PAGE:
The flowering period was variable but was probably mainly restricted to the winter months. The small blooms were mainly pollinated by hoverflies, and matured into dry capsules which took up to a year to ripen (Jackson 1991).

Systems:Terrestrial
Movement patterns:Not a Migrant

Use and Trade [top]

Use and Trade: The wood was undoubtedly used for timber, but the harvest is unlikely to have been regular since the mid 19th Century as specimens have become increasingly scarce.

Threats [top]

Major Threat(s):

The majority of the population was probably lost to deforestation following the establishment of a permanent colony on St Helena by the East India Company in 1658. Trees were cleared for pasture land and also to provide fuel and timber, for which the hard, yellow wood was probably reasonably prized. Only fragments of the original mid-altitude forest cover remained by the mid 18th Century, and by the time of Melliss’s records in the late 1800s there was little native vegetation away from the highest elevations. Further extensive damage was inflicted in the 20th Century when large plantations of New Zealand flax (Phormium tenax J.R.Forst. & G.Forst.) were established over the steep slopes of the Central Ridge, although it appears that the species was already close to extinction by this time.

Once severely reduced in numbers, small population size appears to have created further, inherent problems through low self-compatibility and perhaps also through inbreeding depression which may have reduced resilience to pests. It is entirely possible that susceptibility to introduced fungal pathogens may have played a longer term role in the overall demise.

Conservation Actions [top]

Conservation Actions: After the rediscovery of the single tree in 1977, an intensive rescue attempt was mounted in with expert help from the Royal Botanic Gardens, Kew (Jackson 1991). They found that the species possessed a self-incompatibility breeding system resulting in less than 1% fertility. It consequently proved difficult to raise seedlings, and only one out of hundreds of cuttings was successful. Fungal infections killed the wild tree and blighted attempts to rear plants in cultivation, eventually leading to the death of the last daughter individual.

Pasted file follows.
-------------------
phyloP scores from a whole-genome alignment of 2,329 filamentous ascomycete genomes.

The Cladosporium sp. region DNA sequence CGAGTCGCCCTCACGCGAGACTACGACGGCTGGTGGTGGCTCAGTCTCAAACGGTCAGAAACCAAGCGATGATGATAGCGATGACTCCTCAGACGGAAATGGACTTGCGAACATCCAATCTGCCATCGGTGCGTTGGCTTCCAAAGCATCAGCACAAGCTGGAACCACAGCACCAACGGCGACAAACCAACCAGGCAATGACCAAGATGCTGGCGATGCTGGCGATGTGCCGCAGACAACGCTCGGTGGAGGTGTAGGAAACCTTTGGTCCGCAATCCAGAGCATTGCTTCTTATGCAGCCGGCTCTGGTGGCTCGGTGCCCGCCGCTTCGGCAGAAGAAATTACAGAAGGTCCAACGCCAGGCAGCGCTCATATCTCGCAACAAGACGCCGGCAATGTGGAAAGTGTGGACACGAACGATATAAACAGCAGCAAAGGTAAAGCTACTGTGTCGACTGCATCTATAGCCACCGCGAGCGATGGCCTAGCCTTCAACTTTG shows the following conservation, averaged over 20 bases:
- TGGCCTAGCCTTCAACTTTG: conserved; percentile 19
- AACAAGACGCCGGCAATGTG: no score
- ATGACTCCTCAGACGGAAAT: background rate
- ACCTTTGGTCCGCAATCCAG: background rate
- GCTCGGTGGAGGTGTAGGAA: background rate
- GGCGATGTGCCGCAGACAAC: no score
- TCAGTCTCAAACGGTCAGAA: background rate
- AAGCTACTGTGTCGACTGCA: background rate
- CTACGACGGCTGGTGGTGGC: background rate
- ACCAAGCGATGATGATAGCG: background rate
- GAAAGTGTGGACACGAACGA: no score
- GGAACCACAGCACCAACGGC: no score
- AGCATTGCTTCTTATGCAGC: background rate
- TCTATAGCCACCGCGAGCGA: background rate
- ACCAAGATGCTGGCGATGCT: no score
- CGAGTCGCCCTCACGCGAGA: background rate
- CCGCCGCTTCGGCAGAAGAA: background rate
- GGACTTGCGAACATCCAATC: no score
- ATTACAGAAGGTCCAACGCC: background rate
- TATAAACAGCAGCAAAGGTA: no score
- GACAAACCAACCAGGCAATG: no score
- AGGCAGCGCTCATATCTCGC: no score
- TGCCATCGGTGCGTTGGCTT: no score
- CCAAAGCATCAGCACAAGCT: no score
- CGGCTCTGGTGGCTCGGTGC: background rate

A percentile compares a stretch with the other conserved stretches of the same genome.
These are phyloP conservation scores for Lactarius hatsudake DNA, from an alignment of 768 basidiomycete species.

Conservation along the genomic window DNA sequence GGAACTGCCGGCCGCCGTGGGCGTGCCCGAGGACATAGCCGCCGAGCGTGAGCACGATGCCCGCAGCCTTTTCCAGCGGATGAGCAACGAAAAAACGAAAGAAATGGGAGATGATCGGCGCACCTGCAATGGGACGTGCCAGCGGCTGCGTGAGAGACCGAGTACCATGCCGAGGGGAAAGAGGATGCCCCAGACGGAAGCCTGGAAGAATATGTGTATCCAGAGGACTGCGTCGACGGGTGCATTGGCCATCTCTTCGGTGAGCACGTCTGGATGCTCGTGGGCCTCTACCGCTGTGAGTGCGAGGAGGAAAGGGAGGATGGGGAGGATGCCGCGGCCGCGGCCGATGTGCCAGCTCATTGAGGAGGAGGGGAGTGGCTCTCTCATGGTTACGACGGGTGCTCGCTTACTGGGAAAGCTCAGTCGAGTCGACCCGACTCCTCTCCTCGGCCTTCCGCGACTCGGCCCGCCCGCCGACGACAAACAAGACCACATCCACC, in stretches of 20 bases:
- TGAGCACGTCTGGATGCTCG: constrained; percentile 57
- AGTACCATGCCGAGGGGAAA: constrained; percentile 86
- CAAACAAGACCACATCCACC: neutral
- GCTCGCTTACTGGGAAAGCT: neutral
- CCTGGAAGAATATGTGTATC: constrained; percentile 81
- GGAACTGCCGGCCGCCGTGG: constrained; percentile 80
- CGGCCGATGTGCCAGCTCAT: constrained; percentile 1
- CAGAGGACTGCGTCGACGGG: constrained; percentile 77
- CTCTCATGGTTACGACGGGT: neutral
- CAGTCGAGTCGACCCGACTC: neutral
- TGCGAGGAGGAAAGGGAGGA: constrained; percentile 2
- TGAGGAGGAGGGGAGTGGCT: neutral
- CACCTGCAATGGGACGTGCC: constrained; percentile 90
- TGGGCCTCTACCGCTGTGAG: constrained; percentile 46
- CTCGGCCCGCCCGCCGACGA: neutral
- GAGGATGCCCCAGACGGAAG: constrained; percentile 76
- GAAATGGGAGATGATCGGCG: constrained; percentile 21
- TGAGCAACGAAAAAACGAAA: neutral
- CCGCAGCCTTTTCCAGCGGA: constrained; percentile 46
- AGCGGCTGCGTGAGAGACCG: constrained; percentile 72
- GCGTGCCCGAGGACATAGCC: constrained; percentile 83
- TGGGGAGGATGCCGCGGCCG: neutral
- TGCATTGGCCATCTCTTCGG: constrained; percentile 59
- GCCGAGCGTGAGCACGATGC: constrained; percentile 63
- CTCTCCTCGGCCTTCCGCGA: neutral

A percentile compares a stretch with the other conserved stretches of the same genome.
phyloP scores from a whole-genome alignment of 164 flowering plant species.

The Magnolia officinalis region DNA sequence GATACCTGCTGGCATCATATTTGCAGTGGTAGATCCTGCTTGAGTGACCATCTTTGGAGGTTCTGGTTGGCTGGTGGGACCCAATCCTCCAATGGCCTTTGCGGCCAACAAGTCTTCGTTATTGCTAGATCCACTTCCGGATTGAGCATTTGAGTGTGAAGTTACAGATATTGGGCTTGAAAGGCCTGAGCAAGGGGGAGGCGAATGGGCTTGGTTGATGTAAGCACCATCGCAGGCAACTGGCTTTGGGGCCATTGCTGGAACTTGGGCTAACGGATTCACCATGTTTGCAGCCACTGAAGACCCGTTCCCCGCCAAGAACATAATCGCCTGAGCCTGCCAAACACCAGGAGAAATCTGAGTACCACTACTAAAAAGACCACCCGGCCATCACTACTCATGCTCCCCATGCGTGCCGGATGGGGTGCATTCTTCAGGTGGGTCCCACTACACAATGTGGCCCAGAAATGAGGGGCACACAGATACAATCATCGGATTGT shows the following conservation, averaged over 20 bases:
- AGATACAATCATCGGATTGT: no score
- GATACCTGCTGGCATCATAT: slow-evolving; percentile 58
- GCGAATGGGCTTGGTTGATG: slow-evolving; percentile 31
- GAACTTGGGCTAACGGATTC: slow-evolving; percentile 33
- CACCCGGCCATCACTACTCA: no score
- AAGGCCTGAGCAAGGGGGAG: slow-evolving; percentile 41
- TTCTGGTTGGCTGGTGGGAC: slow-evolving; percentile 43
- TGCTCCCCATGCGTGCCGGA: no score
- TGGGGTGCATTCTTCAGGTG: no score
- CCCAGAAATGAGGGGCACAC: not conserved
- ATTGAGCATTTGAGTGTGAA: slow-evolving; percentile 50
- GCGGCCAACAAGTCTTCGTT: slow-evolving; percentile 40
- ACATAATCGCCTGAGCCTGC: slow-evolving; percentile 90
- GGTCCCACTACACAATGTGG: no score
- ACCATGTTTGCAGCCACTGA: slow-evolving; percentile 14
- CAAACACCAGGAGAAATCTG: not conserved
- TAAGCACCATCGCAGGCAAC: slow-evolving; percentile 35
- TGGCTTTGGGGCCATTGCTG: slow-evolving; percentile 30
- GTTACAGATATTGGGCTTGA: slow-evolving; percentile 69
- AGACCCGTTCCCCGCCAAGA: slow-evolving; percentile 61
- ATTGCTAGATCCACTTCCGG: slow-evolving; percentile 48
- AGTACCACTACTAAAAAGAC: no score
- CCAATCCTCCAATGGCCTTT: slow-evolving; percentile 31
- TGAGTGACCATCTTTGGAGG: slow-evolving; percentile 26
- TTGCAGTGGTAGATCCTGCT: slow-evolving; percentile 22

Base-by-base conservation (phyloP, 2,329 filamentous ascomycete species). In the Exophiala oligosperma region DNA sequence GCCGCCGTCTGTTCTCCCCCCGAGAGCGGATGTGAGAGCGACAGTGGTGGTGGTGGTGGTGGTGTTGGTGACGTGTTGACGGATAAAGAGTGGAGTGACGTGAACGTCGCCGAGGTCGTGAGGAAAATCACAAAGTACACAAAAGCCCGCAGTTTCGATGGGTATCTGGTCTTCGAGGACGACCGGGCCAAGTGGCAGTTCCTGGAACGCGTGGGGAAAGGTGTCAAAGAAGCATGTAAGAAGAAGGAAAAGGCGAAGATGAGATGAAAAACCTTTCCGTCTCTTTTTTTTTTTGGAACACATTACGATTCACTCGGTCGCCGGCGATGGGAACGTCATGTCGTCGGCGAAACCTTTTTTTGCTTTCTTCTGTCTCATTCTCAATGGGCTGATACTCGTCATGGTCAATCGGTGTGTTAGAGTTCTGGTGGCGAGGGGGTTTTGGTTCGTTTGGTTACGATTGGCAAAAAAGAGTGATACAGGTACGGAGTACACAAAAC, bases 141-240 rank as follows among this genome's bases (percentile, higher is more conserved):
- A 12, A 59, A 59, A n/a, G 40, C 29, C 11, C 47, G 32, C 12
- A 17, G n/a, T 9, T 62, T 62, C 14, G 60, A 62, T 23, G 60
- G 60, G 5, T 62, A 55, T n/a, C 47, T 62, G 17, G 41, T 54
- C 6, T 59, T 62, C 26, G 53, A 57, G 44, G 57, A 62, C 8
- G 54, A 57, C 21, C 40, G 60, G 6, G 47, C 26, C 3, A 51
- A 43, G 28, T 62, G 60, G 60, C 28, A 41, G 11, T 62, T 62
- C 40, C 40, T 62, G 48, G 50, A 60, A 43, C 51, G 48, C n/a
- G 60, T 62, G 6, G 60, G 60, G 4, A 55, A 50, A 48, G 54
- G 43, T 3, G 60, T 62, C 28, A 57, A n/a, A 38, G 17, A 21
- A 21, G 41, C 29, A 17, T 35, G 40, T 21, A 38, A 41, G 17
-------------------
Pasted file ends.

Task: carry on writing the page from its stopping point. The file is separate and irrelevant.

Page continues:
Classifications [top]

1. Forest -> 1.9. Forest - Subtropical/Tropical Moist Montane
suitability:Suitable season:resident major importance:Yes

In-Place Research, Monitoring and Planning
In-Place Land/Water Protection and Management
In-Place Species Management
In-Place Education
12. Other options -> 12.1. Other threat
♦ timing:Past, Unlikely to Return ♦ scope:Whole (>90%) ♦ severity:Unknown ⇒ Impact score:Past Impact 
→ Stresses
  • 1. Ecosystem stresses -> 1.3. Indirect ecosystem effects
  • 2. Species Stresses -> 2.3. Indirect species effects -> 2.3.5. Inbreeding
  • 2. Species Stresses -> 2.3. Indirect species effects -> 2.3.7. Reduced reproductive success

2. Agriculture & aquaculture -> 2.1. Annual & perennial non-timber crops -> 2.1.3. Agro-industry farming
♦ timing:Past, Unlikely to Return ♦ scope:Minority (<50%) ♦ severity:Very Rapid Declines ⇒ Impact score:Past Impact 
→ Stresses
  • 1. Ecosystem stresses -> 1.1. Ecosystem conversion
  • 1. Ecosystem stresses -> 1.2. Ecosystem degradation
  • 1. Ecosystem stresses -> 1.3. Indirect ecosystem effects
  • 2. Species Stresses -> 2.1. Species mortality